How has Hong Kong become a treasury hotspot?

Recent legal and tax changes have helped Hong Kong to position itself as Asia’s leading treasury hub location, writes James Badenach

Hong Kong has introduced recent law changes to address the asymmetrical tax treatment of interest income and expense that previously had made it less favourable for regional corporate treasury centres (CTCs). It has also added a half-rate tax incentive with a view to attracting more global and regional CTCs.

Hong Kong is well positioned for corporate groups (both Western multinational corporations (MNCs) and Asian outbounds) to centralise their global and regional treasury functions because of its proximity to mainland China, the largest offshore renminbi pool, well-developed banking system, efficient capital and FX markets, deep talent pool of experienced treasury, banking and asset management personnel, favourable regulatory and tax regime, and sound common law legal system.

“The recent tax law changes will make Hong Kong more competitive when global and Asian MNCs look for a location to set up a corporate treasury centre in the Asian time zone,” says Vincent Lee, executive director of the Hong Kong Monetary Authority.

 Hong Kong is one of the most competitive economies worldwide, according to the IMD Competitiveness Center 

There are two key drivers behind the interest in Asia as a base for CTCs.

First, the size and scale of Western MNCs in the region have continued to increase as the balance of economic power shifts towards Asia and other emerging markets.

“The increased scale of Western MNCs in Asia is resulting in an increased need for the active management of treasury during the Asian time zone and to be closer to the markets to better deal with some of the regulatory and other market inefficiencies that exist in Asia,” according to Bonnie Chiu, regional head of sales, global banking corporates, global liquidity and cash management at HSBC.

Second, Asian corporate groups are expanding globally with acquisitions and also maturing in their operations, including their treasury functions. There is a growing recognition and awareness among Asian corporate groups, as they become more global, of the need to centralise the treasury function and the management of cash, to better manage liquidity and reduce funding costs across the corporate group.

As these Asian corporate groups obtain better visibility over their cash and debt positions, such considerations invariably turn to the centralisation of the corporate treasury function into a CTC.

According to a recent EY survey of corporate treasurers on global and regional operating models and location selection for CTCs in Asia-Pacific, key factors that corporate groups look into on CTC location selection typically include:

  • sophistication of financial infrastructure;
  • access to capital markets;
  • cost and availability of treasury talent;
  • overall tax environment;
  • legal and regulatory environment; and
  • political stability.

For CTCs actively managing the treasury position (as distinct from service-centre-type CTCs performing, for example, payment processing), aspects such as the legal and regulatory environment, access to capital markets and availability of treasury talent are generally assumed to be a given for a location to be seriously considered for setting up a CTC.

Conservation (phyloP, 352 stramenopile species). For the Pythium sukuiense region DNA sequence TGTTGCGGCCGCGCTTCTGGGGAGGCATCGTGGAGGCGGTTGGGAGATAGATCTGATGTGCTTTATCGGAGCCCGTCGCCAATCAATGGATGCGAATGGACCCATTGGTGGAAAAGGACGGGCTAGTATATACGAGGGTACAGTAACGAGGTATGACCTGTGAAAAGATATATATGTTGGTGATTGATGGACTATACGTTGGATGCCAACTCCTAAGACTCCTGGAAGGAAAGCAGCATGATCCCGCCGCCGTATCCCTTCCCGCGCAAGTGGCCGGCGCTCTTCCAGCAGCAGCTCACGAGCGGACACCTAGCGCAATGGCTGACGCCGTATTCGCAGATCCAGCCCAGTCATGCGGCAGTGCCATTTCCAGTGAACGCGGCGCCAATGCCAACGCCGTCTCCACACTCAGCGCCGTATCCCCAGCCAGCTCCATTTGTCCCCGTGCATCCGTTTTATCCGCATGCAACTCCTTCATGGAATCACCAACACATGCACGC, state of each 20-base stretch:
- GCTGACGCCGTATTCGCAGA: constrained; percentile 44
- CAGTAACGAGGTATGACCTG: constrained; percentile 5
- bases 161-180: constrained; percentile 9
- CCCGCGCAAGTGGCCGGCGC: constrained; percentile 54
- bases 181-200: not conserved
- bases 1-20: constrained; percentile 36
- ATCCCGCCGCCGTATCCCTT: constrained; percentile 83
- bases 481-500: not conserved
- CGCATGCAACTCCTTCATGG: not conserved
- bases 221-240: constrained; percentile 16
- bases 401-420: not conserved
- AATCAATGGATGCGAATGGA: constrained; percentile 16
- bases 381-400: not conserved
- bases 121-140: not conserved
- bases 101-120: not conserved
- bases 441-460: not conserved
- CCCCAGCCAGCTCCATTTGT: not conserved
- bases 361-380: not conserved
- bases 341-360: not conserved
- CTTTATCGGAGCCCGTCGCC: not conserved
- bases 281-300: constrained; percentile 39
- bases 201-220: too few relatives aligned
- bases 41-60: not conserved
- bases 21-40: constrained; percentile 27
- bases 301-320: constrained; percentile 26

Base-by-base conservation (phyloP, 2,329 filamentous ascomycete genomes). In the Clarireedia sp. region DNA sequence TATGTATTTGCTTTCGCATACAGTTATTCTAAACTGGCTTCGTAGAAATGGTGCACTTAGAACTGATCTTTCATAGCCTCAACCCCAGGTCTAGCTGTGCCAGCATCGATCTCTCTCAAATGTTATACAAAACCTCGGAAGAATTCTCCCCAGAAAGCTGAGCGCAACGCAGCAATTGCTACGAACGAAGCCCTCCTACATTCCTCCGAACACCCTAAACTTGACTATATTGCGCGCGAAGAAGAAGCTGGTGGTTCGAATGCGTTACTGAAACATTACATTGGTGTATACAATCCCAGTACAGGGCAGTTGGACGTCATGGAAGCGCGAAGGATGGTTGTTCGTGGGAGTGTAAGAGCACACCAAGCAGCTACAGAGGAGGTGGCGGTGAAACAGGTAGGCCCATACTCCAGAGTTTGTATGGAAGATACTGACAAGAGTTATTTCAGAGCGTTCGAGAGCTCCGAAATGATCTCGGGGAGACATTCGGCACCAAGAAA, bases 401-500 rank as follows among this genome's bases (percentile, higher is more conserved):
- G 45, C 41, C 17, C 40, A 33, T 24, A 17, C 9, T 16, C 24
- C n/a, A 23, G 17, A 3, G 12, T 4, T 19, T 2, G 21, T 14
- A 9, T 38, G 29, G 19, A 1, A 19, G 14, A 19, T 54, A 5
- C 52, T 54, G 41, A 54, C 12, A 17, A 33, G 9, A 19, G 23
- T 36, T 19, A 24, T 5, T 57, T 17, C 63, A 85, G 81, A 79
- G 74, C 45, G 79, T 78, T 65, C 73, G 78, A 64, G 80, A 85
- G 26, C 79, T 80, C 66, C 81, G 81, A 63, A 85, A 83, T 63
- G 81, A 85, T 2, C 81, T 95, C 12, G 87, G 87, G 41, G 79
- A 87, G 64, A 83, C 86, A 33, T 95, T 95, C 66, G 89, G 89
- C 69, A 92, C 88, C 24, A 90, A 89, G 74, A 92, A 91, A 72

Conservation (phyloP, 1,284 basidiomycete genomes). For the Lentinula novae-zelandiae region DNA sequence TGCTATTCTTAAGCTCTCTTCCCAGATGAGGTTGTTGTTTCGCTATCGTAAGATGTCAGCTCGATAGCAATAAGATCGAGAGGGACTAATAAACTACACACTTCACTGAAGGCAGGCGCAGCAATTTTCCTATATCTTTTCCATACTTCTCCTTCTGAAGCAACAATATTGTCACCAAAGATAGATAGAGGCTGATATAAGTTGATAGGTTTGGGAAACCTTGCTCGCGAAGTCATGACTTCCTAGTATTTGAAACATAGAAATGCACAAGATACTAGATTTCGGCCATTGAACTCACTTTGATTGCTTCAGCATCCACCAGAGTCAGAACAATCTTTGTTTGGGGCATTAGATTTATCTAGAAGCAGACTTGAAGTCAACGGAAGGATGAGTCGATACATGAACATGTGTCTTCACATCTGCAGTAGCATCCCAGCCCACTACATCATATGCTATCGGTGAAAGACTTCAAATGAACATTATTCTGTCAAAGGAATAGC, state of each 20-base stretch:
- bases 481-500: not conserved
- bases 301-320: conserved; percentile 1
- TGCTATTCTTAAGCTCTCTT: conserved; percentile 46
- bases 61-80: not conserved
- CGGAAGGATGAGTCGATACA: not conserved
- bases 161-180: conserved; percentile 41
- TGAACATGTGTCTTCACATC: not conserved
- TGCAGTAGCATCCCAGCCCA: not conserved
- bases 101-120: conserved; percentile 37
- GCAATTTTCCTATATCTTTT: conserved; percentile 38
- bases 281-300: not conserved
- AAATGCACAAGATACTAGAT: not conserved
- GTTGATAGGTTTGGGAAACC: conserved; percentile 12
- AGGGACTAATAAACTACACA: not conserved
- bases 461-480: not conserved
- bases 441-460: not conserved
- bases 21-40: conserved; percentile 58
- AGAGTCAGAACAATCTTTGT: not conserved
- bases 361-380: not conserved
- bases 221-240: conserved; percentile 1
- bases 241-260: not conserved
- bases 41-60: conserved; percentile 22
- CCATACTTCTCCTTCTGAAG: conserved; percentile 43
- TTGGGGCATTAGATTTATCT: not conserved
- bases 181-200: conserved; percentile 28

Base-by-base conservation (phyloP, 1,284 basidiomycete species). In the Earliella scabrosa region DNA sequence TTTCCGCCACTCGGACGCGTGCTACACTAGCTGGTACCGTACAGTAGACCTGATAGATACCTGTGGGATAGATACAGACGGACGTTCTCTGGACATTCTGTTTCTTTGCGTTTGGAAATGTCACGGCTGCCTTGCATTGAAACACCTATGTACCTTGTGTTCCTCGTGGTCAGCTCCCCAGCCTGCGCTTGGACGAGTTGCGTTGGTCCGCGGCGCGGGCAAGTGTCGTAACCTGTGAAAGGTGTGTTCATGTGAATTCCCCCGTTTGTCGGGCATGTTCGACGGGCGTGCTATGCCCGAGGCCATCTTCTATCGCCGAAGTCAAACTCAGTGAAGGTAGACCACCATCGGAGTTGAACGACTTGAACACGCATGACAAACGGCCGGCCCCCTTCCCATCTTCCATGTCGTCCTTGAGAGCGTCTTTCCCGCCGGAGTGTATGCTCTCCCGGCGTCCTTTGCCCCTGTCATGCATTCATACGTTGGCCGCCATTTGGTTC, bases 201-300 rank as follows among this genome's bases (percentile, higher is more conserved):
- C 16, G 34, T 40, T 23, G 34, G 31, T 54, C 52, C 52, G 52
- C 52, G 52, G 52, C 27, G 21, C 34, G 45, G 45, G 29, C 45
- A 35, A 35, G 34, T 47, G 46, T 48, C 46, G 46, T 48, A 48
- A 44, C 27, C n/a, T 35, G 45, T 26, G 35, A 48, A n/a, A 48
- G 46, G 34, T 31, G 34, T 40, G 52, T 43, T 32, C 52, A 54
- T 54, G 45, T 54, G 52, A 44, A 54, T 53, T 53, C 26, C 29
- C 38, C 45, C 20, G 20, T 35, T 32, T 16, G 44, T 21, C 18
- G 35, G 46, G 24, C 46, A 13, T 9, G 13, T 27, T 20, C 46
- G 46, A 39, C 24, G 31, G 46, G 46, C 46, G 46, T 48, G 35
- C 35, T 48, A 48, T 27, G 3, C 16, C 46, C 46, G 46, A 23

Why Hong Kong?

Without doubt, Hong Kong has its strengths. It ranks as the world’s most competitive economy in the IMD World Competitiveness Yearbook 2016, moving up from second place in 2015.

It also places third globally behind Switzerland and Luxembourg and first in Asia in terms of availability of financial services in the World Economic Forum’s Global Competitive Report 2015-2016. Hong Kong has high standards of market transparency, disclosure, prudent supervision and is without exchange controls, all crucial for centralised treasury functions.

According to E-May Neoh, Asia head of liquidity management, Bank of America Merrill Lynch, “While we are seeing a lot of interest in Shanghai for treasury centres focused on managing the treasury position in China, and an onshore cash pool for renminbi, for a regional or global CTC in Asia, the choice invariably comes down to Singapore and Hong Kong.

“The location of choice is then decided around a corporate group’s current geographic footprint and regional headquarters location, together with economic factors, such as taxation.”

Hong Kong is one of the most competitive economies worldwide, according to the IMD World Competitiveness Center, and is already a leading destination for regional and international headquarters and CTCs. Based on the Report on 2015 Annual Survey of Companies in Hong Kong Representing Parent Companies Located outside Hong Kong, the number of regional headquarters, regional offices and local offices in Hong Kong rose from 6,948 in 2011 to 7,904 in 2015.

Of these, there is a steady growing rate of set-ups with parent companies located in China.

 Tax should never be the sole consideration in choosing the location of a CTC 

Hong Kong made its intention clear in the 2014 budget of attracting more CTCs to Hong Kong to enhance its position as a leading global international financial centre, a leading offshore renminbi centre, a premier asset management hub and an international capital market.